Cricket coursing through the Gantsho veins
“All us Gantshos do every day is talk cricket. In the living room, in the kitchen, in the garden … cricket, cricket, cricket!”
Kaiser Gantsho, by his own admission, “loves and lives cricket”. It’s been a part of his surroundings for all his life and, thanks to Veterans Cricket, it is being extended for a lot longer than he anticipated.
‘KGee’ comes from the Pirie Mission village just outside King William’s Town. His grandfather, Siphango Gantsho, was a farmer in the region and also a cricket lover.
In an attempt to lure the villagers back from the mines in Johannesburg during the holidays, he set up a cricket tournament in 1941 which he named Amacala Egusha, which translates to ‘Side of the Sheep’. The idea was that the team who wins the tournament, which runs from December 26-31, would win one side of the sheep, while the other side was cooked and served to the supporters.
“When I was a young boy, my father would never allow me to join the others playing or to even go watch,” Gantsho says. “Yet when he came home, before supper, he would ask me how the game went, and I’m thinking to myself ‘You didn’t allow me to go watch or play!’.”
That torment finally ended when Gantsho was 14, and his father allowed him to play his first tournament in the Zeleni Location. It was 1985, and in the last game he was carried off the field by his teammates after a Man of the Match performance which handed them the tournament win. It proved to be an enduring love affair…
His studies took him to Port Elizabeth where he played for United Brothers. Gantsho recalls: “When we played our first game in the fourth league we only had eight players, but we still won! The next game we played, the captain and coach struggled to decide on a squad because we had so many players. More and more players were inspired to join and we ended up winning promotion that season.”
Gantsho, a left-arm seamer and left-hand batsman, helped United Brothers up to the second division before he returned to Border after his studies, turning out for Willows, Police Club and Old Boys.
After more than 20 years of club cricket he eventually hung up his boots, but the establishment of the Veterans League changed his life forever.
“When the Veterans League was formed my younger brother, TeeGee, told me, ‘I know you’re old, big brother, but there is a league which we are starting for the veterans, can you come and join the team?’
“I said, ‘My brother, you know I live cricket, I love cricket, it is the only sport where you will always find me on the field of play’. So I joined the league and started playing, got selected for Border Veterans, went to the Interprovincial Tournament and got selected for the Proteas.
“It is a dream of each and everyone to play for his country, representing any sport. It was always a dream of mine, but the odds were always against me. Without the Veterans League, I would never have thought that, given my age, coming from a disadvantaged background, and with no formal coaching, I would one day wear the Green & Gold.”
Gantsho was so excited by his selection that he returned to his village, Pirie Mission, to show off his South African shirt in the hope of inspiring more cricketers in his community.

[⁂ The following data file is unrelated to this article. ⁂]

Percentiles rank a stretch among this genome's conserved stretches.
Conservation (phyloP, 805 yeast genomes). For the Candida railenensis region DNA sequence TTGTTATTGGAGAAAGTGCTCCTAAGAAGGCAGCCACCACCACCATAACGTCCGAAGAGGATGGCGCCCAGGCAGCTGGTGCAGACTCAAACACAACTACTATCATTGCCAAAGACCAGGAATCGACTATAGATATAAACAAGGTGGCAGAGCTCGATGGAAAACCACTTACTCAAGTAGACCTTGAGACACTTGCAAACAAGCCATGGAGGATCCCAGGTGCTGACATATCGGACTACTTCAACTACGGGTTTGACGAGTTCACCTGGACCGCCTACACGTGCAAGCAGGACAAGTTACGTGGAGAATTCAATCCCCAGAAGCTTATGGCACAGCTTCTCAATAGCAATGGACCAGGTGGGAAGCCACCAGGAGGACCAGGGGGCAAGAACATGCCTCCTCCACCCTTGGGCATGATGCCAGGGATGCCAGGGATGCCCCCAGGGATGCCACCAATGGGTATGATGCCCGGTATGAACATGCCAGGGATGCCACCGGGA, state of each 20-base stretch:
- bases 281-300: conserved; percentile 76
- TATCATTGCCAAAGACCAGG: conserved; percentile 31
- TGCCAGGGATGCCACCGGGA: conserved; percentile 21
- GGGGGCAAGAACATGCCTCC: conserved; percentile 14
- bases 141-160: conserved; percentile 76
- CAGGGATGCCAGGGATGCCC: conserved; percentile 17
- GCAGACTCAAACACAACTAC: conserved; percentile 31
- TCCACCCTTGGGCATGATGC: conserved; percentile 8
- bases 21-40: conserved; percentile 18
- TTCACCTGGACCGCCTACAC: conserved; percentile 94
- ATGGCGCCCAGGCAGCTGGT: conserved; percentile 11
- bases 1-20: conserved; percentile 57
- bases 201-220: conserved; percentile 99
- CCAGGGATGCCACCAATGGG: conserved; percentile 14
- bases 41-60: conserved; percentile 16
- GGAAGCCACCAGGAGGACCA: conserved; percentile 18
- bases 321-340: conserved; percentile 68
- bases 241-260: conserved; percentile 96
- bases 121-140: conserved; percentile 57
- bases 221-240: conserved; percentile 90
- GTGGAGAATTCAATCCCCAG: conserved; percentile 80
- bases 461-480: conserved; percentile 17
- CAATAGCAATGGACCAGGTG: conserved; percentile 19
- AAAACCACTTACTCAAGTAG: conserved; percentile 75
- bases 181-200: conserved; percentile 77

“I went back and got them to autograph the shirt so that they are behind me and the team and supporting us all the way,” he says. “Also, they must look at me as a veteran, at my age, and realise that it is never too late for anyone. Age is just a number. That is the message I wanted to give to my village.”
Gantsho is also hoping his selection will encourage more people to look at the region for cricket talent. After all, this is a part of the country that produced three South African fast bowlers in Makhaya Ntini, Mfuneko Ngam and Monde Zondeki – all three played for the Zondeki Cricket Union in Amacala Egusha.
“I never played professional; I only played for Amacala Egusha,” KGee continues. “It is easy to go there and think they are disadvantaged, but what you will find there are raw diamonds, and it is easy to manufacture that into what you want it to become.
“I can mention one gentleman by the name of Mfuneko Ngam. He was only spotted when playing for Pirie Champions Cricket Club during that December tournament. He is a product of Amacala Egusha!
“I strongly believe we should look at Pirie Mission and plough our experience back there, and maybe then we can find the next national team player. There is so much talent there!”
About Evergreen Lifestyle
Established in 2008, Evergreen Lifestyle is South Africa’s premium retirement brand with seven operating villages in the Western Cape and Gauteng, and a further six in the pipeline. The business began with a vision to change the retirement landscape in South Africa, offering a partnership for life based on five key pillars: physical security, financial peace of mind, continuous care, a sense of community and exceptional hospitality.
You’ll find Evergreen’s award-winning retirement villages in the most beautiful parts of the country, at the end of sun-dappled country lanes, perched on majestic mountain slopes, and within walking distance of our beaches, rivers, and wetlands. And you’ll find vibrant fun-loving communities enjoying the finer things in life – like good food, great company, lasting friendships, and a sense of belonging that is enabled by the resort style facilities and amenities on offer.